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PG Tips to promote ethical tea partnership on packaging

LONDON – PG Tips is to promote its involvement in an ethical trading agreement among major brands on packets of tea.

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Unilever, which owns PG Tips, has supported the industry-run Ethical Tea Partnership for several years but until now have not promoted its involvement to consumers by displaying the logo on its products.

Members of the ETP, which include Tetley, Sara Lee, Twinings and Unilever, are planning an on-pack campaign this spring to advertise the industry's social responsibility efforts.

The campaign will encourage consumers to go to the ETP website, where they will find details of the partnership's attempts to ensure compliance with local laws and national union agreements on workers' rights and environmental protection.

The ETP, launched in 1997, expects that every tea-producing country will be covered by the partnership's monitoring programme by 2008. Until now, only some members of the ETP have displayed the scheme on their packaging.

Katy Tubb, ETP chairman, said: "This is not a certification scheme. Instead we are inviting consumers to join us in working for a responsible tea industry."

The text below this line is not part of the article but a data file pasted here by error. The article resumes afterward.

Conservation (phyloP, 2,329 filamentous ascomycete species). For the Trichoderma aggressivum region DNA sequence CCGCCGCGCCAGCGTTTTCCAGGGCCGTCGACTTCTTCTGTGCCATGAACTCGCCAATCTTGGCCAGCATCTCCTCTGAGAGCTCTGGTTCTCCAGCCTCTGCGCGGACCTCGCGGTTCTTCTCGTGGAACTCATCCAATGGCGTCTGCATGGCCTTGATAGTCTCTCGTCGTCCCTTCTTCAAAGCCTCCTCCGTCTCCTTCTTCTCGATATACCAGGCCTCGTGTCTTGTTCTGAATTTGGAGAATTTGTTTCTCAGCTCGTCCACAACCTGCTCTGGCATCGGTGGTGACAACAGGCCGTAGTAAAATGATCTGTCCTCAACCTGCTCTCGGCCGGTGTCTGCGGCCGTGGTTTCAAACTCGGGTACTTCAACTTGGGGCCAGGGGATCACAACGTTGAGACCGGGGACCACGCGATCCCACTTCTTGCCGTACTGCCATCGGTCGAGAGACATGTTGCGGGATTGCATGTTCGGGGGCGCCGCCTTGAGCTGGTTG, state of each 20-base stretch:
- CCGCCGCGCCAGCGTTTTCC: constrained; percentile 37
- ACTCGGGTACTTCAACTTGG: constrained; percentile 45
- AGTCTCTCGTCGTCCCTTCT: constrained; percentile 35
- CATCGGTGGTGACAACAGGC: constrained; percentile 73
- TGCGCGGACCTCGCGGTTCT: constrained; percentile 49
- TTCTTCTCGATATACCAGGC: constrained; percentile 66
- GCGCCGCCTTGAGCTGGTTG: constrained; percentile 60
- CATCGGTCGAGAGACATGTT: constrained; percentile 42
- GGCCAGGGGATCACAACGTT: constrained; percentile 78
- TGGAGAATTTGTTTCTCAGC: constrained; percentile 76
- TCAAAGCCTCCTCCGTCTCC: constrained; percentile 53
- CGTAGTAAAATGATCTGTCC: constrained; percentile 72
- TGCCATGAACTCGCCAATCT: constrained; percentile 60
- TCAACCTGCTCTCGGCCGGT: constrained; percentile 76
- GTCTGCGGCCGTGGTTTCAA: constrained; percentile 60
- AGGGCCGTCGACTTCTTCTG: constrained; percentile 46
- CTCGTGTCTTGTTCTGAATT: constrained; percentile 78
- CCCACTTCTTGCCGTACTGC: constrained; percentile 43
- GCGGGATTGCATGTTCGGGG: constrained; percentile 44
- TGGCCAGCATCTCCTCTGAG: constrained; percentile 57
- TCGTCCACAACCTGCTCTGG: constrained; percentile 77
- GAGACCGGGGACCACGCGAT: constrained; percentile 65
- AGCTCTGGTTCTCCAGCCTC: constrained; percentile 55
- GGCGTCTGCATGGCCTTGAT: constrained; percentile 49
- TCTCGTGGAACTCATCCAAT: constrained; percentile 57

The ETP is different to the most well-known ethical trading certification scheme, the Fairtrade Foundation, which covers industries such as tea, coffee and chocolate.

The ETP has been criticised by rival ethical trading schemes such as Cafedirect for not matching its commitment to guarantee minimum prices paid to producers.

The official Fairtrade mark requires all coffee producers to be organised into co-operatives or similar associations, something manufacturers in the ETP scheme are not required to do.

Spending on Fairtrade and organic items as well as free-range eggs and meats, rose from £3.7bn to £4.1bn according to the Co-operative Bank's annual Ethical Consumerism report published last December.

The tea industry has been signing up tea growers around the world to the ETP and has recently made inroads into southern India and China, two of the largest tea-growing regions. Monitoring in South America began last year.

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